Will Focus On Charter Ops
After a moderately
successful three-year run, Hooters Air announced Wednesday the
airline is ending regularly scheduled passenger service, effective
Many in the industry saw the end
coming, especially after Hooters ended holiday service
to several cities at the end of last year. High fuel prices are
considered the most likely culprit for the airline's failure.
From now on, the airline will focus exclusively on charter
flights for sports teams and tour groups -- the original business
model for Hooters Air operator Pace Airlines, which Hooters founder
Bob Brooks purchased in 2002.
The end of Hooters comes as a disappointment to several cities
still served by the airline, including Myrtle Beach, SC.
"There is no good news to reduction of air service, particularly
direct flights," Brad Dean, president of the Myrtle Beach Area
Chamber of Commerce, told the Myrtle Beach Sun News. "In the case
of Hooters, there's a double whammy. Fewer flights mean fewer
people coming to the destination."
Hooters Air had ceased operations in Myrtle Beach in February,
but airline officials had told the city it would resume service in
Dean added Hooters Air "was flying in 1,000 to 1,200 passengers
a week on average. That's noteworthy. Hooters Air brought in
tourists, and that benefited the market. Some people might say it's
only 1,000 a week. But what you don't know is the impact on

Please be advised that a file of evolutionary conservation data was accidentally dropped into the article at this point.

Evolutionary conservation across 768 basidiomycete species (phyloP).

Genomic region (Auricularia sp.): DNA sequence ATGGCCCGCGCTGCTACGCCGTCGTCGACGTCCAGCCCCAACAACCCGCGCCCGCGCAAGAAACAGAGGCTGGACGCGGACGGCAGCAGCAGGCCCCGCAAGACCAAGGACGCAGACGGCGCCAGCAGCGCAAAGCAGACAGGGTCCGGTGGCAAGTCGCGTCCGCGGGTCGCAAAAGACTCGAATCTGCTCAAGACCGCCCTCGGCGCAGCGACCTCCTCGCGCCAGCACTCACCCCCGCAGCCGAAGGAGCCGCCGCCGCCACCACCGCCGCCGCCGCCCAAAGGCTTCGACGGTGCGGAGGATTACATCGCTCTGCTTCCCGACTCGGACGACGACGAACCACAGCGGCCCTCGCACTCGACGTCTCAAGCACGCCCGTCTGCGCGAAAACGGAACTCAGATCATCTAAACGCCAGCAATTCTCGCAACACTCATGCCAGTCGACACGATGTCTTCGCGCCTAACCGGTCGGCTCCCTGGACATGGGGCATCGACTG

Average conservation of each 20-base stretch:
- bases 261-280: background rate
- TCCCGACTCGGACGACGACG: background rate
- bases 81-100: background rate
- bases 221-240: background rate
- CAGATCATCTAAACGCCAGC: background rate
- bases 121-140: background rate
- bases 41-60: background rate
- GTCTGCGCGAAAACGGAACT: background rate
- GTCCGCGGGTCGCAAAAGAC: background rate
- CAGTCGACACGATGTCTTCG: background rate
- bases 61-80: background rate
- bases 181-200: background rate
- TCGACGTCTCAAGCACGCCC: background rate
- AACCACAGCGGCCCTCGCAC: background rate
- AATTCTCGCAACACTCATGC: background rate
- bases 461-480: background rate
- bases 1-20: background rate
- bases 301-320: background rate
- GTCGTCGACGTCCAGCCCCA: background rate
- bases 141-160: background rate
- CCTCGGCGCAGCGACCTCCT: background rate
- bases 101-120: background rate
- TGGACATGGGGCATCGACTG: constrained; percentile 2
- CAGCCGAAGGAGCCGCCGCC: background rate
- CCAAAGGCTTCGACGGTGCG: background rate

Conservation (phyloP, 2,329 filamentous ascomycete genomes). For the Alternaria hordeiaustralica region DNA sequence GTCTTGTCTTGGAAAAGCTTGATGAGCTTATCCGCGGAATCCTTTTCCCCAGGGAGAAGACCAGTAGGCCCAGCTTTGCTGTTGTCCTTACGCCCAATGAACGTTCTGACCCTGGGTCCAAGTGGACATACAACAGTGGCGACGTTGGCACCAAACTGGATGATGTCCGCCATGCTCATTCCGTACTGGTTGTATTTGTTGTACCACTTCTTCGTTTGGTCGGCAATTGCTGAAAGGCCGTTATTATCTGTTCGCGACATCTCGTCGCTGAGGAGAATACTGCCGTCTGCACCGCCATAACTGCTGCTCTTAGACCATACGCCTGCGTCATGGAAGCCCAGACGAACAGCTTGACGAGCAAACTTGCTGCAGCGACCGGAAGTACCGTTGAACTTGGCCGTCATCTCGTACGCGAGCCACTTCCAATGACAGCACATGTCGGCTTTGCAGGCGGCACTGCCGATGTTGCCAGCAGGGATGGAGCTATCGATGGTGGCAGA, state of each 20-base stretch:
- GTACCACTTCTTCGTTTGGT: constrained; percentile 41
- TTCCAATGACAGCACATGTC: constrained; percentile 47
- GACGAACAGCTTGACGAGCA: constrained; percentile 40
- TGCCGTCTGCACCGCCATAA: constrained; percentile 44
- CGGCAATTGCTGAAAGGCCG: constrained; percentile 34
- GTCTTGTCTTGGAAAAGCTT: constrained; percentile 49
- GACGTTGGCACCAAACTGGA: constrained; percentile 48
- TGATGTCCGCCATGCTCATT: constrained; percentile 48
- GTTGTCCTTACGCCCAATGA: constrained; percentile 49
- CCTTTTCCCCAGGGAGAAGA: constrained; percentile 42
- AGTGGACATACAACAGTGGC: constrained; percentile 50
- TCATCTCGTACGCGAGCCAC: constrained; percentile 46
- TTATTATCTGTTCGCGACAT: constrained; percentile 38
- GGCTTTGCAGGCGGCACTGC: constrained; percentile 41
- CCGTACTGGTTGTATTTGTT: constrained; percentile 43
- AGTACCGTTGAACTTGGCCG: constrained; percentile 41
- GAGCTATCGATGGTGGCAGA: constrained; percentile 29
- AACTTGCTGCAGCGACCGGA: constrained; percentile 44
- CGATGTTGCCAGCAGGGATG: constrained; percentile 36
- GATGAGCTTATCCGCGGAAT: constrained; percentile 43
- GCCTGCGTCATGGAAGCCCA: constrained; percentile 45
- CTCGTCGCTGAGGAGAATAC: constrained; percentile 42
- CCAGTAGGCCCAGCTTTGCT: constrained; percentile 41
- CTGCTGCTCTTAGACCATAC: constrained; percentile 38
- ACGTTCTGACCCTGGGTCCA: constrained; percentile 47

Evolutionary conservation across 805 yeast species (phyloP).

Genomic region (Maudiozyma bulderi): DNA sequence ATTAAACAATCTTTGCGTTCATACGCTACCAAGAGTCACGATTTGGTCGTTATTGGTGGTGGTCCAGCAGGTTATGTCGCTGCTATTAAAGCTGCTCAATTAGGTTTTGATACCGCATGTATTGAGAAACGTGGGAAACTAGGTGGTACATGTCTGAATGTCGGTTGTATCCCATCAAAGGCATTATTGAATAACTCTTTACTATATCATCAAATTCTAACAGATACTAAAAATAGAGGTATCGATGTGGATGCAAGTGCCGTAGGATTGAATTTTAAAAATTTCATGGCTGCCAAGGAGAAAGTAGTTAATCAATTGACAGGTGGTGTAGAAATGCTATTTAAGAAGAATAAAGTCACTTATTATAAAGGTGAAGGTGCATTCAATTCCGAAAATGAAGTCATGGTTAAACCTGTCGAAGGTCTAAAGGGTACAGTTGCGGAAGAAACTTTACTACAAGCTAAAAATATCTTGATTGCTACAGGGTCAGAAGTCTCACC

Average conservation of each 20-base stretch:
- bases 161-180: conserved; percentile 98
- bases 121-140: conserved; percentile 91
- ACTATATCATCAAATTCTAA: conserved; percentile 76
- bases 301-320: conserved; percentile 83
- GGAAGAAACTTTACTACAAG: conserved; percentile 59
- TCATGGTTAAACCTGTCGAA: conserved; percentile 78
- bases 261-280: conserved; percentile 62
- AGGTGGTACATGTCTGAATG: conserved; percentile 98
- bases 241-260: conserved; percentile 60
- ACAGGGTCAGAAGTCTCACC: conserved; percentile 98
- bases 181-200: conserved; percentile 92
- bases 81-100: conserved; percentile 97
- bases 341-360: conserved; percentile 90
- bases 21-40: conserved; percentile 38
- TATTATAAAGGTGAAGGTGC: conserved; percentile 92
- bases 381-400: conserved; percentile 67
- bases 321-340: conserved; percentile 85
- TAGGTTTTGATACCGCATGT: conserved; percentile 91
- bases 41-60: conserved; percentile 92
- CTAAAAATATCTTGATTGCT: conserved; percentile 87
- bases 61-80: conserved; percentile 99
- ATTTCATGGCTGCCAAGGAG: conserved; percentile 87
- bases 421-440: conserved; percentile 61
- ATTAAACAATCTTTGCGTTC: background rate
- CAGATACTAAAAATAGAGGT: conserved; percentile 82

Some of the 350 people at Hooters Air's home office in
Winston-Salem, NC will lose their jobs during the transition to
charter-only service, said airline president Mark Peterson, as will
ticket agents and other employees at former Hooters
At its inception in 2003, Brooks
said he planned to "have a little fun" in an industry he said had
always fascinated him. Already a wealthy man from the successful
chain of restaurants known for its chicken wings -- served by
waitresses in tight shirts and skimpy shorts, of course -- Brooks
invested in Pace Airlines, with its small fleet of Boeing 737
and 757 aircraft, to fly to a variety of destinations.
The model worked for awhile -- low prices, desirable
destinations and, er, friendly flight attendants (each Hooters Air
flight featured two Hooters servers onboard) kept the planes
flying, both hauling passengers and serving as highly-recognizable
billboards for Hooters restaurants.
Brooks said Wednesday he saw no need to throw good money after
"The flying industry is in a terrible mess," Brooks said. "I've
got a fair amount of money, but I don't have enough to fix this
animal... I think the best thing we can do is basically put it to
bed, at least for right now, until the industry changes."
While his airline may have failed, Brooks may take some comfort
in Hooters' recent string of successes, including a Las Vegas
casino, credit card, and magazine. And, of course, there are the
restaurants -- with about 80 more planned to open this year, 60 of